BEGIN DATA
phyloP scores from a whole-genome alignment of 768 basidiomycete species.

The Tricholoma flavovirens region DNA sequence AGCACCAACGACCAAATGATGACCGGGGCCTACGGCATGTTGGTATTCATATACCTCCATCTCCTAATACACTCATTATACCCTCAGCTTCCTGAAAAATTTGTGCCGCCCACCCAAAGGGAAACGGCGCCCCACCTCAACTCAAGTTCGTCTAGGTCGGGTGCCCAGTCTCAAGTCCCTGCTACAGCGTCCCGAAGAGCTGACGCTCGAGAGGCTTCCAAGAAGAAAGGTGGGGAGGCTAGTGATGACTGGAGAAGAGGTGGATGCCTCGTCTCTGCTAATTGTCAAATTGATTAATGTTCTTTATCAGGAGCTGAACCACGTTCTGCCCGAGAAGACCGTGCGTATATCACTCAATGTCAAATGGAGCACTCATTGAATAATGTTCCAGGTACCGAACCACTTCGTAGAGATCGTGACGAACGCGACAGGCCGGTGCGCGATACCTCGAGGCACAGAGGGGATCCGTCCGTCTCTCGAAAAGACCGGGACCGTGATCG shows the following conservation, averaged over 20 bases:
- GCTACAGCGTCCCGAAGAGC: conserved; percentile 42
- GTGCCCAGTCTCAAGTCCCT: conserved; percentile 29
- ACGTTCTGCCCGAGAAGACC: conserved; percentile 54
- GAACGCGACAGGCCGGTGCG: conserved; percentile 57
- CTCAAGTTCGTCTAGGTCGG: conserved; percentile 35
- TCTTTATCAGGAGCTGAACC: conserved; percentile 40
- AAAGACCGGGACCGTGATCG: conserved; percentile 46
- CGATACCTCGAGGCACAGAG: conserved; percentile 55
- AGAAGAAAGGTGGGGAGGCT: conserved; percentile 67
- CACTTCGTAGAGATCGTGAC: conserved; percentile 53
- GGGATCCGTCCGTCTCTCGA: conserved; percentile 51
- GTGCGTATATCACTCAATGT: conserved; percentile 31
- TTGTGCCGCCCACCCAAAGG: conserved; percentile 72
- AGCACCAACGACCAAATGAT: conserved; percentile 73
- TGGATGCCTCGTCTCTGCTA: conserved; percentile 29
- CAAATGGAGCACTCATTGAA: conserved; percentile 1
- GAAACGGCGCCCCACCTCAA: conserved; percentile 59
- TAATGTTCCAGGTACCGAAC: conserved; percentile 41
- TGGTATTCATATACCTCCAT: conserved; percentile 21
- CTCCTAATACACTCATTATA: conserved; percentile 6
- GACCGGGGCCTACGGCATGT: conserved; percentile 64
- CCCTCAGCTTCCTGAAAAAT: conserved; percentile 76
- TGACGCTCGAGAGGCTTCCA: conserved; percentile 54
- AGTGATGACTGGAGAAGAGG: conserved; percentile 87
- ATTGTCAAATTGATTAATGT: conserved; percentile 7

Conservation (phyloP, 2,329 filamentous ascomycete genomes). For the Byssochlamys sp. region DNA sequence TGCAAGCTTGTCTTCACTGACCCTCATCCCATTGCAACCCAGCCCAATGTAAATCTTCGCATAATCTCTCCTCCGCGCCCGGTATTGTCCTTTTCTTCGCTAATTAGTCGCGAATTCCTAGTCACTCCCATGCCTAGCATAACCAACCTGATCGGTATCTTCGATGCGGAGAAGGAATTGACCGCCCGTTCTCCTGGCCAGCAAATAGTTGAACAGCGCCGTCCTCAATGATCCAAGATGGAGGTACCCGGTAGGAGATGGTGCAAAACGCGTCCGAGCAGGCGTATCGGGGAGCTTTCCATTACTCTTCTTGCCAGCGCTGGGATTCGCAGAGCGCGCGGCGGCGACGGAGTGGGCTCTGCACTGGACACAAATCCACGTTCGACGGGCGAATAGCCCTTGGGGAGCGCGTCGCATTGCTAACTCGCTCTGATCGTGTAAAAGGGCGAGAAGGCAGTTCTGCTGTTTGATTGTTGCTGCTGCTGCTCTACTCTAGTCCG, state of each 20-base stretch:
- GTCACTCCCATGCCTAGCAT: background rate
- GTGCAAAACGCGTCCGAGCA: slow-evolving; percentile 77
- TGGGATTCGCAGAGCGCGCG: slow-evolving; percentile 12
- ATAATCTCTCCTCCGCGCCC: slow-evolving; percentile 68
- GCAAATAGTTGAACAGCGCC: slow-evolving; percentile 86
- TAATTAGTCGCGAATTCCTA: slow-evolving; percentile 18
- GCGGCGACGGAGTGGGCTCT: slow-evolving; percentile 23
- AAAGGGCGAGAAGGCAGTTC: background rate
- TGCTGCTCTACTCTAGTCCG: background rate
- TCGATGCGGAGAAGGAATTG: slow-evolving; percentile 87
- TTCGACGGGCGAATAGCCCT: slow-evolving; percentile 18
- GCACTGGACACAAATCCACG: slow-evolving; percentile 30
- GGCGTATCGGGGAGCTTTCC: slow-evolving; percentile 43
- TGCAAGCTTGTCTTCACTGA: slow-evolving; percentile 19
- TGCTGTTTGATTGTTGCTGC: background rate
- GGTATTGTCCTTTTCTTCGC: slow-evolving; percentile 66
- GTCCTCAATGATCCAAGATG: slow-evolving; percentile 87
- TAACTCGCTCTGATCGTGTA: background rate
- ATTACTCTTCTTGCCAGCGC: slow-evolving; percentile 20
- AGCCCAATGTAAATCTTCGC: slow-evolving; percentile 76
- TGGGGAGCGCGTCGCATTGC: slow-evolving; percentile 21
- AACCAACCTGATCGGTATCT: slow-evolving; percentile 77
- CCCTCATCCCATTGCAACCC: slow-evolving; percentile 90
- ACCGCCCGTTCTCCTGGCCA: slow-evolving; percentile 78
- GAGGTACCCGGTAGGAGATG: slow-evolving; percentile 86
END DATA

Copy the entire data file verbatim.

phyloP scores from a whole-genome alignment of 768 basidiomycete species.

The Tricholoma flavovirens region DNA sequence AGCACCAACGACCAAATGATGACCGGGGCCTACGGCATGTTGGTATTCATATACCTCCATCTCCTAATACACTCATTATACCCTCAGCTTCCTGAAAAATTTGTGCCGCCCACCCAAAGGGAAACGGCGCCCCACCTCAACTCAAGTTCGTCTAGGTCGGGTGCCCAGTCTCAAGTCCCTGCTACAGCGTCCCGAAGAGCTGACGCTCGAGAGGCTTCCAAGAAGAAAGGTGGGGAGGCTAGTGATGACTGGAGAAGAGGTGGATGCCTCGTCTCTGCTAATTGTCAAATTGATTAATGTTCTTTATCAGGAGCTGAACCACGTTCTGCCCGAGAAGACCGTGCGTATATCACTCAATGTCAAATGGAGCACTCATTGAATAATGTTCCAGGTACCGAACCACTTCGTAGAGATCGTGACGAACGCGACAGGCCGGTGCGCGATACCTCGAGGCACAGAGGGGATCCGTCCGTCTCTCGAAAAGACCGGGACCGTGATCG shows the following conservation, averaged over 20 bases:
- GCTACAGCGTCCCGAAGAGC: conserved; percentile 42
- GTGCCCAGTCTCAAGTCCCT: conserved; percentile 29
- ACGTTCTGCCCGAGAAGACC: conserved; percentile 54
- GAACGCGACAGGCCGGTGCG: conserved; percentile 57
- CTCAAGTTCGTCTAGGTCGG: conserved; percentile 35
- TCTTTATCAGGAGCTGAACC: conserved; percentile 40
- AAAGACCGGGACCGTGATCG: conserved; percentile 46
- CGATACCTCGAGGCACAGAG: conserved; percentile 55
- AGAAGAAAGGTGGGGAGGCT: conserved; percentile 67
- CACTTCGTAGAGATCGTGAC: conserved; percentile 53
- GGGATCCGTCCGTCTCTCGA: conserved; percentile 51
- GTGCGTATATCACTCAATGT: conserved; percentile 31
- TTGTGCCGCCCACCCAAAGG: conserved; percentile 72
- AGCACCAACGACCAAATGAT: conserved; percentile 73
- TGGATGCCTCGTCTCTGCTA: conserved; percentile 29
- CAAATGGAGCACTCATTGAA: conserved; percentile 1
- GAAACGGCGCCCCACCTCAA: conserved; percentile 59
- TAATGTTCCAGGTACCGAAC: conserved; percentile 41
- TGGTATTCATATACCTCCAT: conserved; percentile 21
- CTCCTAATACACTCATTATA: conserved; percentile 6
- GACCGGGGCCTACGGCATGT: conserved; percentile 64
- CCCTCAGCTTCCTGAAAAAT: conserved; percentile 76
- TGACGCTCGAGAGGCTTCCA: conserved; percentile 54
- AGTGATGACTGGAGAAGAGG: conserved; percentile 87
- ATTGTCAAATTGATTAATGT: conserved; percentile 7

Conservation (phyloP, 2,329 filamentous ascomycete genomes). For the Byssochlamys sp. region DNA sequence TGCAAGCTTGTCTTCACTGACCCTCATCCCATTGCAACCCAGCCCAATGTAAATCTTCGCATAATCTCTCCTCCGCGCCCGGTATTGTCCTTTTCTTCGCTAATTAGTCGCGAATTCCTAGTCACTCCCATGCCTAGCATAACCAACCTGATCGGTATCTTCGATGCGGAGAAGGAATTGACCGCCCGTTCTCCTGGCCAGCAAATAGTTGAACAGCGCCGTCCTCAATGATCCAAGATGGAGGTACCCGGTAGGAGATGGTGCAAAACGCGTCCGAGCAGGCGTATCGGGGAGCTTTCCATTACTCTTCTTGCCAGCGCTGGGATTCGCAGAGCGCGCGGCGGCGACGGAGTGGGCTCTGCACTGGACACAAATCCACGTTCGACGGGCGAATAGCCCTTGGGGAGCGCGTCGCATTGCTAACTCGCTCTGATCGTGTAAAAGGGCGAGAAGGCAGTTCTGCTGTTTGATTGTTGCTGCTGCTGCTCTACTCTAGTCCG, state of each 20-base stretch:
- GTCACTCCCATGCCTAGCAT: background rate
- GTGCAAAACGCGTCCGAGCA: slow-evolving; percentile 77
- TGGGATTCGCAGAGCGCGCG: slow-evolving; percentile 12
- ATAATCTCTCCTCCGCGCCC: slow-evolving; percentile 68
- GCAAATAGTTGAACAGCGCC: slow-evolving; percentile 86
- TAATTAGTCGCGAATTCCTA: slow-evolving; percentile 18
- GCGGCGACGGAGTGGGCTCT: slow-evolving; percentile 23
- AAAGGGCGAGAAGGCAGTTC: background rate
- TGCTGCTCTACTCTAGTCCG: background rate
- TCGATGCGGAGAAGGAATTG: slow-evolving; percentile 87
- TTCGACGGGCGAATAGCCCT: slow-evolving; percentile 18
- GCACTGGACACAAATCCACG: slow-evolving; percentile 30
- GGCGTATCGGGGAGCTTTCC: slow-evolving; percentile 43
- TGCAAGCTTGTCTTCACTGA: slow-evolving; percentile 19
- TGCTGTTTGATTGTTGCTGC: background rate
- GGTATTGTCCTTTTCTTCGC: slow-evolving; percentile 66
- GTCCTCAATGATCCAAGATG: slow-evolving; percentile 87
- TAACTCGCTCTGATCGTGTA: background rate
- ATTACTCTTCTTGCCAGCGC: slow-evolving; percentile 20
- AGCCCAATGTAAATCTTCGC: slow-evolving; percentile 76
- TGGGGAGCGCGTCGCATTGC: slow-evolving; percentile 21
- AACCAACCTGATCGGTATCT: slow-evolving; percentile 77
- CCCTCATCCCATTGCAACCC: slow-evolving; percentile 90
- ACCGCCCGTTCTCCTGGCCA: slow-evolving; percentile 78
- GAGGTACCCGGTAGGAGATG: slow-evolving; percentile 86